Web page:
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World

Australia says more US troops to come, eyes missile work

Agence France-Presse
Australia says more US troops to come, eyes missile work
(L-R) Australian Minister of Defense Peter Dutton, Australian Foreign Minister Marise Payne, US Secretary of State Antony Blinken, and US Defense Secretary Lloyd Austin attend a news conference at the State Department in Washington, DC on September 16, 2021.
Andrew Harnik / POOL / AFP

WASHINGTON, United States — Australia said Thursday that more US troops will rotate through the island nation and that the allies will cooperate on missile development, the latest joint steps amid shared concerns over a rising China.

Australia announced a three-way alliance with the United States and Britain in which Canberra will acquire nuclear-powered submarines, enraging France whose own major contract for conventional submarines was scrapped.

Outlining further measures on a visit to Washington, Defense Minister Peter Dutton said Australia will be "significantly enhancing" cooperation including working together on the development of missiles and explosive ordnance.

He said Australia was willing to see more US Marines in a decade-old rotation through the northern city of Darwin.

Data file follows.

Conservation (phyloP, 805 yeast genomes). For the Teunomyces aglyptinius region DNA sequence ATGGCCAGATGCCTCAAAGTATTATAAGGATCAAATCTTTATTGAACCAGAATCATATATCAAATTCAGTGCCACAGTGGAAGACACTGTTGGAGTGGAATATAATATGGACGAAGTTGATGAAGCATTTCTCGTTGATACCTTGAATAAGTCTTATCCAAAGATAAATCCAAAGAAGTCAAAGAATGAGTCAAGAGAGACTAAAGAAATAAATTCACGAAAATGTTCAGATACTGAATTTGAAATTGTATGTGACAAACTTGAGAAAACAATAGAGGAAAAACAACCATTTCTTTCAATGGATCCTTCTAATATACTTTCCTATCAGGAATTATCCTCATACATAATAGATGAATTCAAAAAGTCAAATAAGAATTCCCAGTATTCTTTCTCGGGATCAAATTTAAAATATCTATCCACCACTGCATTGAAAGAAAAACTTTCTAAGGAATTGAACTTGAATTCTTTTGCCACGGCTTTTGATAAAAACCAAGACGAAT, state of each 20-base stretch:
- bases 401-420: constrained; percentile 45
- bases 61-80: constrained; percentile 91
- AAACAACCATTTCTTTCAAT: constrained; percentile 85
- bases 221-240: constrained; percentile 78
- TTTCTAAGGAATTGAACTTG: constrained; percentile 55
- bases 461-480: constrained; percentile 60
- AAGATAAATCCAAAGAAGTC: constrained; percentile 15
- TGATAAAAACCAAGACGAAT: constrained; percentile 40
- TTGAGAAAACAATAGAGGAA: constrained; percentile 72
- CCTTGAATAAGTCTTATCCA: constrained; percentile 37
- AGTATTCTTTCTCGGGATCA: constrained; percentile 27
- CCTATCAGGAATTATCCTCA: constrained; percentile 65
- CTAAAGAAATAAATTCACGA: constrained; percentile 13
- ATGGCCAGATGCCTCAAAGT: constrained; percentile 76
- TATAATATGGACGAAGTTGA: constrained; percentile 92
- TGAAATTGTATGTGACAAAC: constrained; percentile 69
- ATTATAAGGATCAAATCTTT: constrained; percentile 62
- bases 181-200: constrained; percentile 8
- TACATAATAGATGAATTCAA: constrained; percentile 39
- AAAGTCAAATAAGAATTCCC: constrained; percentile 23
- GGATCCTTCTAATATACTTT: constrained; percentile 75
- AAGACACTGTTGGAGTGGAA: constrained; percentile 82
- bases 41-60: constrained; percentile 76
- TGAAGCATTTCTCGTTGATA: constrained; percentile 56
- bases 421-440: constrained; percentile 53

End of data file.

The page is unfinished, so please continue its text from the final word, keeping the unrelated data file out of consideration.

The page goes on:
"I do have an aspiration to make sure that we can increase the numbers of troops through the rotations," Dutton said. 

"The air capability will be enhanced, our maritime capability enhanced and certainly the force posture enhanced."

Prime Minister Scott Morrison earlier had said that Australia would acquire long-range Tomahawk cruise missiles.

US Defense Secretary Lloyd Austin, also without giving numbers, confirmed that the United States "will expand our access and presence in Australia."

Austin said the two allies discussed concerns about China in the four-way meeting involving Secretary of State Antony Blinken and Foreign Minister Marise Payne.

"While we seek a constructive, results-oriented relationship with the PRC, we will remain clear-eyed in our view of Beijing's efforts to undermine the established international order," Austin said.

China has voiced anger over the nuclear submarine deal which comes as Australia faces growing commercial and diplomatic pressure from the Asian power, a major destination for its food and energy exports.

"Beijing has seen over the past months that Australia will not back down and the threats of economic retaliation and pressure simply will not work," Blinken said.

"The United States will not leave Australia alone on the field or, better yet, on the pitch," he said, using sporting metaphors.

Around 2,200 US Marines were scheduled to come through Darwin in the 2021 rotation, with restrictions in place due to Covid-19 and Australia's strict quarantine measures.

President Joe Biden has cited the need to focus on China as he controversially withdrew the final US troops from Afghanistan last month.

In another sign to China, Morrison will head to Washington next week for a first in-person four-way summit with Biden, Indian Prime Minister Narendra Modi and Japanese Prime Minister Yoshihide Suga.

Dutton also pointed to Indonesia, Vietnam and South Korea as partners for Australia in the region.

"They understand the values that we adhere to and that we've been consistently adhered to for a long period of time," he said.

ANTONY BLINKEN AUSTRALIA CHINA LLOYD AUSTIN MARISE PAYNE PETER DUTTON UNITED STATES
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